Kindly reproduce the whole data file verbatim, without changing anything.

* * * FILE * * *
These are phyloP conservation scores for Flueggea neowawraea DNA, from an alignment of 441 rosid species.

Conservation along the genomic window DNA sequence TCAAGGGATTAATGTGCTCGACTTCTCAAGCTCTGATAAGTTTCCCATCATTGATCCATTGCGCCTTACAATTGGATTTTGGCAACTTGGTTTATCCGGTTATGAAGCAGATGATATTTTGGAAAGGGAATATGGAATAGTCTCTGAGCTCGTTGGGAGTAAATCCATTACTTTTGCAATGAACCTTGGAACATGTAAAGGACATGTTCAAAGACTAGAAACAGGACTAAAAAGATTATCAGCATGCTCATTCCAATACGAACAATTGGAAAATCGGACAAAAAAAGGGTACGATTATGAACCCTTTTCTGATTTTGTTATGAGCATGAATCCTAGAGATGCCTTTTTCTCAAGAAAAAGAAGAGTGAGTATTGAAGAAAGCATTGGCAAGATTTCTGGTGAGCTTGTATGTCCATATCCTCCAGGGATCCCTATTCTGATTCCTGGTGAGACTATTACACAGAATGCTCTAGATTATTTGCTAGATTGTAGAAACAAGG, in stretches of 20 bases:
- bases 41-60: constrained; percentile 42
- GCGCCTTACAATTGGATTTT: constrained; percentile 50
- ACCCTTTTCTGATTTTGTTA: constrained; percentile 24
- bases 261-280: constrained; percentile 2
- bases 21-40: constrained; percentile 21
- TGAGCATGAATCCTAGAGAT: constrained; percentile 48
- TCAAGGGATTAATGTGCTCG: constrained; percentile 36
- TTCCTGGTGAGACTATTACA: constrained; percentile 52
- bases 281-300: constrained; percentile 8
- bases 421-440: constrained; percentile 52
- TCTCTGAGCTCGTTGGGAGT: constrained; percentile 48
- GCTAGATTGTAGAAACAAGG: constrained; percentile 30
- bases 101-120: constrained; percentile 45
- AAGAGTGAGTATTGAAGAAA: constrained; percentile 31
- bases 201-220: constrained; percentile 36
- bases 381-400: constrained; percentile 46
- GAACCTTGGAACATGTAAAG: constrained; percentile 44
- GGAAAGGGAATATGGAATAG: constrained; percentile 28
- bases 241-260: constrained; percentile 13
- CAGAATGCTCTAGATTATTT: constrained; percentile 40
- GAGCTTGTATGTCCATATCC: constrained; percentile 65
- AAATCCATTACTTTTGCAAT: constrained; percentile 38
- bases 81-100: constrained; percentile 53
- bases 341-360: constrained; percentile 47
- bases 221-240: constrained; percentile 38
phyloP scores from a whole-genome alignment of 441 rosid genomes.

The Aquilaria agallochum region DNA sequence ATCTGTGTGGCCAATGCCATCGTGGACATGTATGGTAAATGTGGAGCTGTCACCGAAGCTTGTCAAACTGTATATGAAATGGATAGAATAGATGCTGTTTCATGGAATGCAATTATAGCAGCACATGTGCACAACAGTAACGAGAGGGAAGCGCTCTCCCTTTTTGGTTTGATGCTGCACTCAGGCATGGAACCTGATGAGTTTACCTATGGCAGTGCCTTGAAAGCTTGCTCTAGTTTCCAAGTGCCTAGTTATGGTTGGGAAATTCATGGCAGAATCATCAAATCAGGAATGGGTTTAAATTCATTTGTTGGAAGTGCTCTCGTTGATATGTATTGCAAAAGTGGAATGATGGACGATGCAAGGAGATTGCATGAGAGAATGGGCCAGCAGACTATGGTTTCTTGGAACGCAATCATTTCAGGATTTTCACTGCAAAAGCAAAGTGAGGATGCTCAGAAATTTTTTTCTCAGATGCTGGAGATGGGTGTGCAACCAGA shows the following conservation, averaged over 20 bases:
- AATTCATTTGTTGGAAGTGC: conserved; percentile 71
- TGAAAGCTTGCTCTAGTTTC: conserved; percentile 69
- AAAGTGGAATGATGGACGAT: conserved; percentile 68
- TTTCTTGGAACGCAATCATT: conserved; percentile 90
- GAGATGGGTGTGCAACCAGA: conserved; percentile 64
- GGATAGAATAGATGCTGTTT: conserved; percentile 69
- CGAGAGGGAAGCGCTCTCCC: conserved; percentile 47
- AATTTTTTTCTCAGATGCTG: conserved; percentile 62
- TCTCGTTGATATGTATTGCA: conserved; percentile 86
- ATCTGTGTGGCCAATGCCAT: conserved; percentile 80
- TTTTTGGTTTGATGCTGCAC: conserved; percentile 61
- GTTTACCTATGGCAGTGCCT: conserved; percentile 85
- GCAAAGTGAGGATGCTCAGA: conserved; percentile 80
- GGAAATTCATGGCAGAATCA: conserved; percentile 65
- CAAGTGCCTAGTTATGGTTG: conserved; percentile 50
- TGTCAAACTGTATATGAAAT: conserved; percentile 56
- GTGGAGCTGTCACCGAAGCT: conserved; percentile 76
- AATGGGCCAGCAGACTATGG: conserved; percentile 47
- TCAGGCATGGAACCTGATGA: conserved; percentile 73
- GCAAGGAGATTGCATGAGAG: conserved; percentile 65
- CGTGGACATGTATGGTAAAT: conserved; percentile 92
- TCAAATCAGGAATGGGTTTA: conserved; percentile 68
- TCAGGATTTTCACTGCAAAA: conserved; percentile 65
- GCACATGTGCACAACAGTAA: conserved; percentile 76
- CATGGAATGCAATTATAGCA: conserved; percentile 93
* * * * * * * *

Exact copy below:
These are phyloP conservation scores for Flueggea neowawraea DNA, from an alignment of 441 rosid species.

Conservation along the genomic window DNA sequence TCAAGGGATTAATGTGCTCGACTTCTCAAGCTCTGATAAGTTTCCCATCATTGATCCATTGCGCCTTACAATTGGATTTTGGCAACTTGGTTTATCCGGTTATGAAGCAGATGATATTTTGGAAAGGGAATATGGAATAGTCTCTGAGCTCGTTGGGAGTAAATCCATTACTTTTGCAATGAACCTTGGAACATGTAAAGGACATGTTCAAAGACTAGAAACAGGACTAAAAAGATTATCAGCATGCTCATTCCAATACGAACAATTGGAAAATCGGACAAAAAAAGGGTACGATTATGAACCCTTTTCTGATTTTGTTATGAGCATGAATCCTAGAGATGCCTTTTTCTCAAGAAAAAGAAGAGTGAGTATTGAAGAAAGCATTGGCAAGATTTCTGGTGAGCTTGTATGTCCATATCCTCCAGGGATCCCTATTCTGATTCCTGGTGAGACTATTACACAGAATGCTCTAGATTATTTGCTAGATTGTAGAAACAAGG, in stretches of 20 bases:
- bases 41-60: constrained; percentile 42
- GCGCCTTACAATTGGATTTT: constrained; percentile 50
- ACCCTTTTCTGATTTTGTTA: constrained; percentile 24
- bases 261-280: constrained; percentile 2
- bases 21-40: constrained; percentile 21
- TGAGCATGAATCCTAGAGAT: constrained; percentile 48
- TCAAGGGATTAATGTGCTCG: constrained; percentile 36
- TTCCTGGTGAGACTATTACA: constrained; percentile 52
- bases 281-300: constrained; percentile 8
- bases 421-440: constrained; percentile 52
- TCTCTGAGCTCGTTGGGAGT: constrained; percentile 48
- GCTAGATTGTAGAAACAAGG: constrained; percentile 30
- bases 101-120: constrained; percentile 45
- AAGAGTGAGTATTGAAGAAA: constrained; percentile 31
- bases 201-220: constrained; percentile 36
- bases 381-400: constrained; percentile 46
- GAACCTTGGAACATGTAAAG: constrained; percentile 44
- GGAAAGGGAATATGGAATAG: constrained; percentile 28
- bases 241-260: constrained; percentile 13
- CAGAATGCTCTAGATTATTT: constrained; percentile 40
- GAGCTTGTATGTCCATATCC: constrained; percentile 65
- AAATCCATTACTTTTGCAAT: constrained; percentile 38
- bases 81-100: constrained; percentile 53
- bases 341-360: constrained; percentile 47
- bases 221-240: constrained; percentile 38
phyloP scores from a whole-genome alignment of 441 rosid genomes.

The Aquilaria agallochum region DNA sequence ATCTGTGTGGCCAATGCCATCGTGGACATGTATGGTAAATGTGGAGCTGTCACCGAAGCTTGTCAAACTGTATATGAAATGGATAGAATAGATGCTGTTTCATGGAATGCAATTATAGCAGCACATGTGCACAACAGTAACGAGAGGGAAGCGCTCTCCCTTTTTGGTTTGATGCTGCACTCAGGCATGGAACCTGATGAGTTTACCTATGGCAGTGCCTTGAAAGCTTGCTCTAGTTTCCAAGTGCCTAGTTATGGTTGGGAAATTCATGGCAGAATCATCAAATCAGGAATGGGTTTAAATTCATTTGTTGGAAGTGCTCTCGTTGATATGTATTGCAAAAGTGGAATGATGGACGATGCAAGGAGATTGCATGAGAGAATGGGCCAGCAGACTATGGTTTCTTGGAACGCAATCATTTCAGGATTTTCACTGCAAAAGCAAAGTGAGGATGCTCAGAAATTTTTTTCTCAGATGCTGGAGATGGGTGTGCAACCAGA shows the following conservation, averaged over 20 bases:
- AATTCATTTGTTGGAAGTGC: conserved; percentile 71
- TGAAAGCTTGCTCTAGTTTC: conserved; percentile 69
- AAAGTGGAATGATGGACGAT: conserved; percentile 68
- TTTCTTGGAACGCAATCATT: conserved; percentile 90
- GAGATGGGTGTGCAACCAGA: conserved; percentile 64
- GGATAGAATAGATGCTGTTT: conserved; percentile 69
- CGAGAGGGAAGCGCTCTCCC: conserved; percentile 47
- AATTTTTTTCTCAGATGCTG: conserved; percentile 62
- TCTCGTTGATATGTATTGCA: conserved; percentile 86
- ATCTGTGTGGCCAATGCCAT: conserved; percentile 80
- TTTTTGGTTTGATGCTGCAC: conserved; percentile 61
- GTTTACCTATGGCAGTGCCT: conserved; percentile 85
- GCAAAGTGAGGATGCTCAGA: conserved; percentile 80
- GGAAATTCATGGCAGAATCA: conserved; percentile 65
- CAAGTGCCTAGTTATGGTTG: conserved; percentile 50
- TGTCAAACTGTATATGAAAT: conserved; percentile 56
- GTGGAGCTGTCACCGAAGCT: conserved; percentile 76
- AATGGGCCAGCAGACTATGG: conserved; percentile 47
- TCAGGCATGGAACCTGATGA: conserved; percentile 73
- GCAAGGAGATTGCATGAGAG: conserved; percentile 65
- CGTGGACATGTATGGTAAAT: conserved; percentile 92
- TCAAATCAGGAATGGGTTTA: conserved; percentile 68
- TCAGGATTTTCACTGCAAAA: conserved; percentile 65
- GCACATGTGCACAACAGTAA: conserved; percentile 76
- CATGGAATGCAATTATAGCA: conserved; percentile 93